The previous article laid out the complex nature of vocabulary acquisition: new words are not learned instantly, but through a multi-stage, incremental process which normally proceeds from receptive to productive vocabulary knowledge.
The first stages of this process are essential: learning the correct spelling and pronunciation and the precise meaning(s) of a word builds a solid foundation for your language skills as a whole. But the next step can be defined as critical: if a learner is not able to memorize this newly-learned information, the ultimate goal, i.e. learning a new word permanently, will not be reached. In the following, we will explore the role of memory in vocabulary acquisition process in more detail, with the fact that committing of information to memory lies at the very heart of learning as a starting point (1).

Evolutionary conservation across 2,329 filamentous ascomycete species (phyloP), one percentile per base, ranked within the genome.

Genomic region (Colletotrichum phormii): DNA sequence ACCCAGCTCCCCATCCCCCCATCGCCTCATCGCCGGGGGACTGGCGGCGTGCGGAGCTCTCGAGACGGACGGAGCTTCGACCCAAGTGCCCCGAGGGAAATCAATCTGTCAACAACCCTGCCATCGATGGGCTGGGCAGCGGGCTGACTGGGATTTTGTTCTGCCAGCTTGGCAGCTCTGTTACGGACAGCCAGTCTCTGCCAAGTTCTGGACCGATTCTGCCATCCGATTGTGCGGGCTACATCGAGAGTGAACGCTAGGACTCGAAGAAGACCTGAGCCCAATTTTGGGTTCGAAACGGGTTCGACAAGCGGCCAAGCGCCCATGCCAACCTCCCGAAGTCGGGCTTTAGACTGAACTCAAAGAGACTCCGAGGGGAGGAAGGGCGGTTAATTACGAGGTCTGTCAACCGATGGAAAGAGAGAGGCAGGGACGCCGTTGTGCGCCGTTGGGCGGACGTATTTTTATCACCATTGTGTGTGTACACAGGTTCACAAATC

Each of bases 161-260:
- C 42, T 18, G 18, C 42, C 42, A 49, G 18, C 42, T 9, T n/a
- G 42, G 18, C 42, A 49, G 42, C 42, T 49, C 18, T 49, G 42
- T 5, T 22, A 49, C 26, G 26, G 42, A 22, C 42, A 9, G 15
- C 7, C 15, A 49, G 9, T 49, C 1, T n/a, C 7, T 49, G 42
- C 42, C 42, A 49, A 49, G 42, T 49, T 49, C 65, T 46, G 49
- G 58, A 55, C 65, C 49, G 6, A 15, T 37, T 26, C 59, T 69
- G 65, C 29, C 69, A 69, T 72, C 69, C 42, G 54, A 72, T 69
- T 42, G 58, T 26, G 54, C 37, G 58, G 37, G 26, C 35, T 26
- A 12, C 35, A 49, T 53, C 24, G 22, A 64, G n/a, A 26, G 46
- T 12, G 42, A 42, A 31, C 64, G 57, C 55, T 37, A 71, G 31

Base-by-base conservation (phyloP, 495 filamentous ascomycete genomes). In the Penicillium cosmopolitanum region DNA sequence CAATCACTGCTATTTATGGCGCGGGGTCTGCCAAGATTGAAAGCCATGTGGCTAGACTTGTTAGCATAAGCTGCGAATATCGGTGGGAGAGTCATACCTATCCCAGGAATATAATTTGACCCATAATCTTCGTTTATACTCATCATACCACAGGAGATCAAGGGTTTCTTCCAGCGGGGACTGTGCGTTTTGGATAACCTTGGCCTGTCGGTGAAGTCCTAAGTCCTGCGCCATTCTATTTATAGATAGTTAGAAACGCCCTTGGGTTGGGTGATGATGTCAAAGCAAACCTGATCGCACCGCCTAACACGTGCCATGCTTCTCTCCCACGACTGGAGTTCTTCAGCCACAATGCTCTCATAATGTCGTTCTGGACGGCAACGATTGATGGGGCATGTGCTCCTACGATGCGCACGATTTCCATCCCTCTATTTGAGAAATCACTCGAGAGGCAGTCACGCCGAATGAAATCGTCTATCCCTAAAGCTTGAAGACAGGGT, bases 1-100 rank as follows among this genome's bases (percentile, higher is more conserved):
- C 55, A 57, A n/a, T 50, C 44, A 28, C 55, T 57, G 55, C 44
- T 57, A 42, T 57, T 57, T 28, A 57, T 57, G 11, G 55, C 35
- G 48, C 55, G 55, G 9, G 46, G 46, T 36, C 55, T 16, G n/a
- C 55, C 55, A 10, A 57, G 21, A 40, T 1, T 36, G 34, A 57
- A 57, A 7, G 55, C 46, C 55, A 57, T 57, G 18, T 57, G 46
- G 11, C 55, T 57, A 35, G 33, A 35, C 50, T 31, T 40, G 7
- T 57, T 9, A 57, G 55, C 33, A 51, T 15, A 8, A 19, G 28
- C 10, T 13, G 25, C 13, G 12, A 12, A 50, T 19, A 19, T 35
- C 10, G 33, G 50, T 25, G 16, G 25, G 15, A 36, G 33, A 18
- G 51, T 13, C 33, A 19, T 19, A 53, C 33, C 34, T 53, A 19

Levels of memory
First we should briefly define the different elements of memory that are involved in the memorization process. The following classic, three-component model of memory is widely accepted in psychology (2):
(1) Sensory memory. When we first see or hear a new word, this perception of incoming information enters through our sensory memory. It can only hold information for less than a second, in fact, just enough to move the information to (2) working memory (also called short-term memory), which is considered the primary component of language processing and of learning in general. It controls the information coming from the sensory system and processes it for long-term storage, as well as retrieves information from long-term memory. Its duration and capacity are limited: it can only hold material for about twenty seconds and no more than roughly seven items at a time. (3) Long-term memory, in turn, has unlimited capacity: it contains all our knowledge and is much more stable than working memory. If a piece of information is successfully transferred to long-term memory, it will be remembered for a long time.
Words are easily forgotten